Monday, November 13, 2006

A Brokeback ruling

The snowbound Capital is waiting for legislators to convene in a special session. The reason is; to deal with the Alaska Supreme Court ruling in the case ACLU vs. State and Municipality.

The case can be read here:

During the debates, I always got a chuckle when Tony Knowles refered to the case in terms of due process. It wasn't. It was a case about equal protection. Two distinct legal arguments which the ex-Governor should have known.

Our duty here is to decide whether the eligibility restrictions satisfy established standards for resolving equal protection challenges to governmental action.

The equal protection clause protects people who are similary situated from being treated differently without a compelling reason for doing so.

In this case, the Court used the Constitutional amendment to justify their decision to depart from a long line of case decisions on the matter. Moreover, the facts of the case are not in line with the truth.

The Alaska Civil Liberties Union and eighteen
individuals who alleged that they comprised nine lesbian or gay
couples (collectively, the plaintiffs) filed suit against the
state and the municipality in 1999, complaining that these
benefits programs violated their right to equal protection under
the Alaska Constitution. They alleged that at least one member
of each same-sex couple was an employee or retiree of the state
or the municipality, that the eighteen individual plaintiffs were
involved in intimate, committed, loving long-term relationships
with same-sex domestic partners, and that, as gay and lesbian
couples, they are excluded by state law from the institution of
marriage. Members of eight of the couples asserted in affidavits
that they are in committed relationships.5 Their amended
complaint alleged that because they are prohibited from marrying
each other by Alaska Constitution article I, section 25, they are
ineligible for the employment benefits the defendants provide to
married couples, resulting in a denial of the individual
plaintiffs right to equal protection.

The Plaintiffs were excluded from marriage by state law, but they were not excluded from marrying.

The two top Plaintiffs:


Anchorage Daily News (Anchorage, AK)
(Dan and Al Carter-Incontro announced, late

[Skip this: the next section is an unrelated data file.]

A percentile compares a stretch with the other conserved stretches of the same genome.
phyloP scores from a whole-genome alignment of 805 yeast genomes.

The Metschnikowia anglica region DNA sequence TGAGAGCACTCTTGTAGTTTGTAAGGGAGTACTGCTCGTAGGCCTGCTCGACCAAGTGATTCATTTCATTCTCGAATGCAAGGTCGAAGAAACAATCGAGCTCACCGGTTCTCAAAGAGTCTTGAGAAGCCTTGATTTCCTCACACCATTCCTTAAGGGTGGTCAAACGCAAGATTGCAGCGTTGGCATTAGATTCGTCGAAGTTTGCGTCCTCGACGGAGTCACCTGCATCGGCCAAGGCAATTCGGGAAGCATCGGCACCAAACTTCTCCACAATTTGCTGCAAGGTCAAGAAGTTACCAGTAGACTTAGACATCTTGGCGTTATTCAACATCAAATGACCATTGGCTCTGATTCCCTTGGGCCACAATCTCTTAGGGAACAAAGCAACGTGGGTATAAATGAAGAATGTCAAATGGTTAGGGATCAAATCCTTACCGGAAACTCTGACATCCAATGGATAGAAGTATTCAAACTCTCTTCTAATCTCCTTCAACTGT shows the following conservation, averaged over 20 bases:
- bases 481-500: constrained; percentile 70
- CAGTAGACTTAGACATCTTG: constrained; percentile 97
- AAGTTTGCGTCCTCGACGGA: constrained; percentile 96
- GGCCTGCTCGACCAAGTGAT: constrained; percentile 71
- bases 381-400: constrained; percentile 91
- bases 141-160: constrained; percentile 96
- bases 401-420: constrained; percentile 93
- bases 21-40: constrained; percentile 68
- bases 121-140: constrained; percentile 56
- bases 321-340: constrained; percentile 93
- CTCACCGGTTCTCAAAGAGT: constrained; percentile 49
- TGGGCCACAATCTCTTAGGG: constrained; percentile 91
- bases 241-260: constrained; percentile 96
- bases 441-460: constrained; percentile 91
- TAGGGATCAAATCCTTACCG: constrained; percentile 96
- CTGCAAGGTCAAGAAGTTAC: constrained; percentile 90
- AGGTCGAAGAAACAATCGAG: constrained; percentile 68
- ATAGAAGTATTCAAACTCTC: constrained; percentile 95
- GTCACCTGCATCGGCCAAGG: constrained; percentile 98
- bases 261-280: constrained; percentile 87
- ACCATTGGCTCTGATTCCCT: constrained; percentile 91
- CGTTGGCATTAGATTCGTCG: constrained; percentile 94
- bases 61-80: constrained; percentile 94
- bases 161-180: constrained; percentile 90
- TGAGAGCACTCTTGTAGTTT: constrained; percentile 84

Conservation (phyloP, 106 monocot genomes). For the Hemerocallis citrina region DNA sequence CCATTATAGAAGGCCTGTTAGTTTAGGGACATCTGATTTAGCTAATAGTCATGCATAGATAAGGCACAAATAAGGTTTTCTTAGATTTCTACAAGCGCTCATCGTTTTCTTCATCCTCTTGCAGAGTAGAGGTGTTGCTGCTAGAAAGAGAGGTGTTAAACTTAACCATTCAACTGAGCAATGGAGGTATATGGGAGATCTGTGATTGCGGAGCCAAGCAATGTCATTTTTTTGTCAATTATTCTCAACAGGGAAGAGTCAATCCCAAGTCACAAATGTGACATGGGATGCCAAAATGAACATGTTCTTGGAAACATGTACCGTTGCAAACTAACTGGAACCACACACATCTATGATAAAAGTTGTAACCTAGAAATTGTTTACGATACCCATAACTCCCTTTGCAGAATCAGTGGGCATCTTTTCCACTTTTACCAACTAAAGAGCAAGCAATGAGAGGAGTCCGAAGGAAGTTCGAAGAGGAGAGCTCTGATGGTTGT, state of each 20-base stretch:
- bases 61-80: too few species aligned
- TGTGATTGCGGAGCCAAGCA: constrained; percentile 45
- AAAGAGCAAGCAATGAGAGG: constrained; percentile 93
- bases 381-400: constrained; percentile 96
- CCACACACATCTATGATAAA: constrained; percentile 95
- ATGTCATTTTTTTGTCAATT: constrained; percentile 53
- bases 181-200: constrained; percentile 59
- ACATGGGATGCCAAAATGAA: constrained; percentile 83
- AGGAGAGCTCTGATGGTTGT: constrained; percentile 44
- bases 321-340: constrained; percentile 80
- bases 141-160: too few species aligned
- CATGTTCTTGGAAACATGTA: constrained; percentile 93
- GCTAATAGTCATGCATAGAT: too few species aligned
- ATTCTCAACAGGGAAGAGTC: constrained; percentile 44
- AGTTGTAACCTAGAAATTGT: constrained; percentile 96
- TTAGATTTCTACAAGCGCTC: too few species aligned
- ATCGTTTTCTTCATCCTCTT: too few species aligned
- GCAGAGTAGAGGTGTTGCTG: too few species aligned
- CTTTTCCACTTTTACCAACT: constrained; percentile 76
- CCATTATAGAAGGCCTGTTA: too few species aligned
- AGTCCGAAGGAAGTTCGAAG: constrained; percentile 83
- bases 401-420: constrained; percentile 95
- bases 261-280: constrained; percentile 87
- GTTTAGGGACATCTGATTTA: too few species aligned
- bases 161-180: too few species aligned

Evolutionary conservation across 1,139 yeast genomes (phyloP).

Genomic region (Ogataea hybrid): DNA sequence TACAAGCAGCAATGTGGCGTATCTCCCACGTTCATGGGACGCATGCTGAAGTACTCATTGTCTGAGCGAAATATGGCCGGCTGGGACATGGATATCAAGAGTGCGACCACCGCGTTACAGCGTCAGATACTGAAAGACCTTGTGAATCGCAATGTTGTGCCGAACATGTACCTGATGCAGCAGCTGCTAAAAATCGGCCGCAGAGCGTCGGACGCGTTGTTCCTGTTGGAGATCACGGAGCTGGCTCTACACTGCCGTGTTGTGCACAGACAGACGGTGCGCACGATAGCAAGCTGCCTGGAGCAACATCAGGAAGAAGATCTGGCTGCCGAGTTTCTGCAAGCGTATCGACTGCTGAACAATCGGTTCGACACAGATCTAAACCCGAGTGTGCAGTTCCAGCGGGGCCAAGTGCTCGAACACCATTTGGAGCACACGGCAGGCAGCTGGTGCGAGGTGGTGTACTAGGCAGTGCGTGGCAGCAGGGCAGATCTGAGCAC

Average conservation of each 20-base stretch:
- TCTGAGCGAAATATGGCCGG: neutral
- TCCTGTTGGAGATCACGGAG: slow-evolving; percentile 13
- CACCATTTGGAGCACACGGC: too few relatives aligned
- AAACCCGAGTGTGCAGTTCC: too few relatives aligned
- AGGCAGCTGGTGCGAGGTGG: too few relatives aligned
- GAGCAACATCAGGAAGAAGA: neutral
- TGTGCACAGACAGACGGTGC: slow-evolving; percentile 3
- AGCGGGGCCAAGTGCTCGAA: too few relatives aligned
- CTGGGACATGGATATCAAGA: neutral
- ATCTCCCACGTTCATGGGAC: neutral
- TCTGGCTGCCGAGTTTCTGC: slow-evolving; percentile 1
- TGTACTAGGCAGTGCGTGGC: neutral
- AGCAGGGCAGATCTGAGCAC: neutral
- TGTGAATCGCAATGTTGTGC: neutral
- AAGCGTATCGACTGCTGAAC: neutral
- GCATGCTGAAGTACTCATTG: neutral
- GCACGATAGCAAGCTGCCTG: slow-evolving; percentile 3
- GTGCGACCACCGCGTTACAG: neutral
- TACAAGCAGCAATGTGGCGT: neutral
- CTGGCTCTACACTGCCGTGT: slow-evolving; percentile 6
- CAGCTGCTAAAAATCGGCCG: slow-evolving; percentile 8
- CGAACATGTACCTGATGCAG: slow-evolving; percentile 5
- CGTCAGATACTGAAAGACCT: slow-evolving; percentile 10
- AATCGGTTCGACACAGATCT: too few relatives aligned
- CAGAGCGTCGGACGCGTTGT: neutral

September 2003, their legal marriage obtained in
Canada -- the first same-sex wedding notice for
this paper. Another first came in 2001 when
printing the the same couple’s 30-year
anniversary announcement.)

Daily Sitka Sentinel (Sitka, AK)
Juneau Empire (Juneau, AK)
Kodiak Daily Mirror (Kodiak, AK)

The argument should have been; could the benefits be denied to similary situated couples who were legally married? The State of Alaska will recognize heterosexual marriages from out of state as being legal but not between a couple who is of the same sex.

The question on the constitutional issue became one of a federal question in that both parties brought in a U.S. Supreme Court decision.

The plaintiffs appealed. Briefing on their appeal was
completed and oral argument took place before the United States
Supreme Court decided Lawrence v. Texas.7 With our permission,
the parties filed supplemental briefs discussing Lawrence.

Lawerence vs. Texas was wrapped around the sodomy laws and most notable was O' Connor's comments.

Her opinion can be read here:

The Court today overrules Bowers v. Hardwick, 478 U.S. 186 (1986). I joined Bowers, and do not join the Court in overruling it. Nevertheless, I agree with the Court that Texas’ statute banning same-sex sodomy is unconstitutional. See Tex. Penal Code Ann. §21.06 (2003). Rather than relying on the substantive component of the Fourteenth Amendment’s Due Process Clause, as the Court does, I base my conclusion on the Fourteenth Amendment’s Equal Protection Clause.